10. Elder respect is falling by the wayside in Thailand, and there's a very good reason why: urbanization. Unlike in earlier times, when inter-generational family ties were strong, today they have completely broken down, especially in rural areas. Kids are routinely raised by relatives and in some cases non-family members, because parents have moved to urban areas for employment and simply don't have the time or the resources to care for their kids when they're putting in 12 hour shifts. Although this trend started decades ago, the repercussions were initially hidden because the caregivers had the fortune of having been raised by their parents, and were better able to replicate a passable home environment. Nowadays, kids are often left in the care of caregivers who themselves were raised by caregivers who in turn were raised by caregivers other than their parents. So the mechanism for transmitting those family values isn't any longer in place. Only occasionally do I see kids being taught to wai adults anymore. Yes, kids genuflect to their teachers and give them flowers on Teacher's Day, but it's largely perfunctory. In my village, there are plenty of elderly people, some with some family, others effectively on their own, who just hang on on a day-to-day basis, almost never receiving any special attention or care. I'm sure this post will attract people claiming that respect for elders is very much a vibrant tradition in their communities, and I'm happy if this is truly the case, but sorry to say, I see little evidence that reverence for elders is still a core cultural value in Thailand.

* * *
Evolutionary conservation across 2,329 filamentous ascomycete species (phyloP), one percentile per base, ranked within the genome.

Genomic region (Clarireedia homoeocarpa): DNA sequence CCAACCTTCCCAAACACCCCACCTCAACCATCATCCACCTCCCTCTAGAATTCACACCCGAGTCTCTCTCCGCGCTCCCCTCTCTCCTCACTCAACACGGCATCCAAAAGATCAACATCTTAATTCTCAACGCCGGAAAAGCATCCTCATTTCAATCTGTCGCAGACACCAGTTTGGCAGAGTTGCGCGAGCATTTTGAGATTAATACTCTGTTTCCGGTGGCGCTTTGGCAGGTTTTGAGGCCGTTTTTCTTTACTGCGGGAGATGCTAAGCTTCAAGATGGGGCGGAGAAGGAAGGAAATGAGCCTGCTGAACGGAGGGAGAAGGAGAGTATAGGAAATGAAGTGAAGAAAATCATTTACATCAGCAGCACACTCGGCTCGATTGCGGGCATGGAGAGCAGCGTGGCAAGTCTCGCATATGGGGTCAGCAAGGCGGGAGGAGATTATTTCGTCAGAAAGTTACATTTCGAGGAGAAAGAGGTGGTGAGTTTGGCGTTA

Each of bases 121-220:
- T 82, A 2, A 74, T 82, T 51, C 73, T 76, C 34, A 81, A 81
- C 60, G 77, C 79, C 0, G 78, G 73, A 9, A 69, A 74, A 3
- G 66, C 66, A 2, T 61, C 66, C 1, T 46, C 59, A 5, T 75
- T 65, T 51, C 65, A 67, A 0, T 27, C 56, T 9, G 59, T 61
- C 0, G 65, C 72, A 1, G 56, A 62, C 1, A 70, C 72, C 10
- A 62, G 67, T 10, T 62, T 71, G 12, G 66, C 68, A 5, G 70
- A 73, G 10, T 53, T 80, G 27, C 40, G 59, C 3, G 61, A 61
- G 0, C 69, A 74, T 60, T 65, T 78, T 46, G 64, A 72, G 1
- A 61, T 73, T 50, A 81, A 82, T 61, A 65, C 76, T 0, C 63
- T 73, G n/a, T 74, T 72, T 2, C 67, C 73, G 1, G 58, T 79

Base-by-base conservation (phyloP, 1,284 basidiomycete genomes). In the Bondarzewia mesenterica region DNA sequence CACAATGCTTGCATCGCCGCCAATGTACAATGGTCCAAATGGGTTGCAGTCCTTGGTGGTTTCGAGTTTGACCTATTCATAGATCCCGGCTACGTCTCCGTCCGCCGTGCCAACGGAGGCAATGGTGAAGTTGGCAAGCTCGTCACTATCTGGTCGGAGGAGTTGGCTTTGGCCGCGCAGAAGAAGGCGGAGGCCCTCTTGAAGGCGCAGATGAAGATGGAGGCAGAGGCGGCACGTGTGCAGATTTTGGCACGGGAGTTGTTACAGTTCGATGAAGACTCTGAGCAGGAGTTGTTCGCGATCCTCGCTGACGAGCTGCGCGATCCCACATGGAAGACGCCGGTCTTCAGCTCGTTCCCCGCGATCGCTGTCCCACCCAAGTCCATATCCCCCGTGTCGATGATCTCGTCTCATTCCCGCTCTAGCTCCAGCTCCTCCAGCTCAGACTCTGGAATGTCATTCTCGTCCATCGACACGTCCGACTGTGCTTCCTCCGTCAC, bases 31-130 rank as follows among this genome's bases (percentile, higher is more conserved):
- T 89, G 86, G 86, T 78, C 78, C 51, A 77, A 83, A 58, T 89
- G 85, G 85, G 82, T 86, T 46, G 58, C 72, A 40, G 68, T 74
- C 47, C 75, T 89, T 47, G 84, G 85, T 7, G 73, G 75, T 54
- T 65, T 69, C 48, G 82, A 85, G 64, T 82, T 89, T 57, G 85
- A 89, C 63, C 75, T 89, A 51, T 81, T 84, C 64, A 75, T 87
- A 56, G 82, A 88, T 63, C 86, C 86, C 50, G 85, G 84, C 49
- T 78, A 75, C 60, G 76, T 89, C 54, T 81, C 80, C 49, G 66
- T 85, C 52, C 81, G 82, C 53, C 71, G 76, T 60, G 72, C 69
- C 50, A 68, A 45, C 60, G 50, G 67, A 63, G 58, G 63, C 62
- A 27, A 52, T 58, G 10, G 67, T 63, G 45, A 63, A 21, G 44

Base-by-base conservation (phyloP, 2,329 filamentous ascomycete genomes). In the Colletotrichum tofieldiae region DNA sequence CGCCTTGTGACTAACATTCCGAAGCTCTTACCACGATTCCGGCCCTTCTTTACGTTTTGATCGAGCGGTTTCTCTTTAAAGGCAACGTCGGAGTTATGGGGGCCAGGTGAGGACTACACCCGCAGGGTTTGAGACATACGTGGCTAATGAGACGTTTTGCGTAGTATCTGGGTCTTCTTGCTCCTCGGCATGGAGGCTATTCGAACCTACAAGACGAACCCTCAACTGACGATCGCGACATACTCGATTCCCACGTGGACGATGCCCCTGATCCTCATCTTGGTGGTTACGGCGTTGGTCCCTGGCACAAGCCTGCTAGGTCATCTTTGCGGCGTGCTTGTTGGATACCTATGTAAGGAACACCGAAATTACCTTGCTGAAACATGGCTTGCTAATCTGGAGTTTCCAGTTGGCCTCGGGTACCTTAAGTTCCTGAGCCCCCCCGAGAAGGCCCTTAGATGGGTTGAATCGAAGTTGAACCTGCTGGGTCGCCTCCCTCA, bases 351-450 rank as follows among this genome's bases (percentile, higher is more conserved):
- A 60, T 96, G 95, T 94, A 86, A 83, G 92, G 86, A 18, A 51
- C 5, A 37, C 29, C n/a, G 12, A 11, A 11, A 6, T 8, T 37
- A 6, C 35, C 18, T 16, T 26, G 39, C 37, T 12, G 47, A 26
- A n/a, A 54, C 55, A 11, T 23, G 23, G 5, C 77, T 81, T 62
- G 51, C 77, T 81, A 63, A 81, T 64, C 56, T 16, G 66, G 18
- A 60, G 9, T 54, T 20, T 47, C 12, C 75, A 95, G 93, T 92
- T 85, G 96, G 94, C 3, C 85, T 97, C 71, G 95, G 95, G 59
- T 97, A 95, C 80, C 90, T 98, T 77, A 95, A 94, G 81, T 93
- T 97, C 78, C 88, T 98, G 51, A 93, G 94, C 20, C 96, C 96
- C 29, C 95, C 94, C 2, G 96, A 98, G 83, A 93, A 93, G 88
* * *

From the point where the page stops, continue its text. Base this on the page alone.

11. Thais don't celebrate Valentine's Day. They celebrate Walentine's Day.
  12. I agree somebody probably knew high value items were in the house. about the 'bars-or-no-bars' debate... you might want to at least put bars on a window when the air conditioner installed below the window provides a highly tempting ledge for climbing in said window.